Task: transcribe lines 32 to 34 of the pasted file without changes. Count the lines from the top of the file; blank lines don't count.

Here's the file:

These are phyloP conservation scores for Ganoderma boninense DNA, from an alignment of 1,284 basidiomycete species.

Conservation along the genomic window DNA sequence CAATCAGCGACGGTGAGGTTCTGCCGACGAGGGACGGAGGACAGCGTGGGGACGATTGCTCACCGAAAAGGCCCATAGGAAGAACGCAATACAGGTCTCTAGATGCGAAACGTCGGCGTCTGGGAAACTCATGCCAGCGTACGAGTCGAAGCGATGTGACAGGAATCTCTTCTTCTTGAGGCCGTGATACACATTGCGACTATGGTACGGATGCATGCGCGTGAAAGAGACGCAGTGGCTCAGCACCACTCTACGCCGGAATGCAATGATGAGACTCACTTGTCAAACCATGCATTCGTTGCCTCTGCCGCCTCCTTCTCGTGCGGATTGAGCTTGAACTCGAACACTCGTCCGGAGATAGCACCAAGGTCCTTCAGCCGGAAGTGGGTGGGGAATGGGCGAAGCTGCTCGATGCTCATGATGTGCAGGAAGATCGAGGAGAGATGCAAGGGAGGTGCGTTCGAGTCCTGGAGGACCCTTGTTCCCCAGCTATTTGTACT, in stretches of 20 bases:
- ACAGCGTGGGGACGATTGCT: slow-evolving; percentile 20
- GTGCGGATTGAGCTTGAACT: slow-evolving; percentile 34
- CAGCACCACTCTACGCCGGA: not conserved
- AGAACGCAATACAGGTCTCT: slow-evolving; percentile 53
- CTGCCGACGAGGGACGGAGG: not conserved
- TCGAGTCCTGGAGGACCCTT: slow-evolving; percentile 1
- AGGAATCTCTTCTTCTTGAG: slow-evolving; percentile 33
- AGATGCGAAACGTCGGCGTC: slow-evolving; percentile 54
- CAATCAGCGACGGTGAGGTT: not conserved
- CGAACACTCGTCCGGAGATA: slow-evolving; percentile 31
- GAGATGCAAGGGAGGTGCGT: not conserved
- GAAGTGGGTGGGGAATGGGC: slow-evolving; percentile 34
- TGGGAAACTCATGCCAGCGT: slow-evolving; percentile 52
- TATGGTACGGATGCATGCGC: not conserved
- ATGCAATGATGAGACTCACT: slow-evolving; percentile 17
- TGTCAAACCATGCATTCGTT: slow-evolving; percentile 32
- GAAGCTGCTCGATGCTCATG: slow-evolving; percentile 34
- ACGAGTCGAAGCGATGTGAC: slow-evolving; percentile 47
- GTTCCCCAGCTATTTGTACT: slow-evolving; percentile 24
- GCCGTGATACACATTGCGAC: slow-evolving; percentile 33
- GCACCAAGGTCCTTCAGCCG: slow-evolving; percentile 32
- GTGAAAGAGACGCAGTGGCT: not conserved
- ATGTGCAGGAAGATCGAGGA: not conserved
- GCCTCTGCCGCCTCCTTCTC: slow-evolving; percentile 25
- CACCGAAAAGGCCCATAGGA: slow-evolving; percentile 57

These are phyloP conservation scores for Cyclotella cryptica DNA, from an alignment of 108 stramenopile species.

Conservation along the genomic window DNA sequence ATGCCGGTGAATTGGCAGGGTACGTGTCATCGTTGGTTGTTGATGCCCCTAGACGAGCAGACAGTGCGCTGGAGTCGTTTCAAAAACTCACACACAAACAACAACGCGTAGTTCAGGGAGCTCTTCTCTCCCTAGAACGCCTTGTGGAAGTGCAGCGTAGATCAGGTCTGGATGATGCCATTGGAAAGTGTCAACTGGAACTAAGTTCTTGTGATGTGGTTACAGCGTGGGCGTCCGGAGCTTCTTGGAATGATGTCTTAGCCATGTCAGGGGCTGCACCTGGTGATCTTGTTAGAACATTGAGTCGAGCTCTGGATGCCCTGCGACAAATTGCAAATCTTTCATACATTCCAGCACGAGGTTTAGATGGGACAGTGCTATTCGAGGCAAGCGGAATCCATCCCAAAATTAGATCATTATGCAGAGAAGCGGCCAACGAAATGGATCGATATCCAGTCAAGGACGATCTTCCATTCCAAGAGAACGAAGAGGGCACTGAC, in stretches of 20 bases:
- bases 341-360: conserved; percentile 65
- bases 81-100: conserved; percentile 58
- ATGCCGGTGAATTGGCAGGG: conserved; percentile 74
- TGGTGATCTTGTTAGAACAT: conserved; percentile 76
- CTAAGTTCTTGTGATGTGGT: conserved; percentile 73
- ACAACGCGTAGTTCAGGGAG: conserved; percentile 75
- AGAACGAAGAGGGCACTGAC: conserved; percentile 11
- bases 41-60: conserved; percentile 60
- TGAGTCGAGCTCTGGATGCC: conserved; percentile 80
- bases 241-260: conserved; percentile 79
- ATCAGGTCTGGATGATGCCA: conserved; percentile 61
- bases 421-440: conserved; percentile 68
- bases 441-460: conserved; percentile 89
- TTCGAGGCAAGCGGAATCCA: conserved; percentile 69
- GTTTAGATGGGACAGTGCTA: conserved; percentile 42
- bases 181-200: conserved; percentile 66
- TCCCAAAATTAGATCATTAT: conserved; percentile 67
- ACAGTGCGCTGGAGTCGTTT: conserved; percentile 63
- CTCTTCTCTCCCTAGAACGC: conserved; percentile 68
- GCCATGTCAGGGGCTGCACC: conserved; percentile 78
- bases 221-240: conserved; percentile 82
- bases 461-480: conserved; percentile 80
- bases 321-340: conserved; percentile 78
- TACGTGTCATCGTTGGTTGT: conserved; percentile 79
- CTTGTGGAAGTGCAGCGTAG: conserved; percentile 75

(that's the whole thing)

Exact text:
- ATGCCGGTGAATTGGCAGGG: conserved; percentile 74
- TGGTGATCTTGTTAGAACAT: conserved; percentile 76
- CTAAGTTCTTGTGATGTGGT: conserved; percentile 73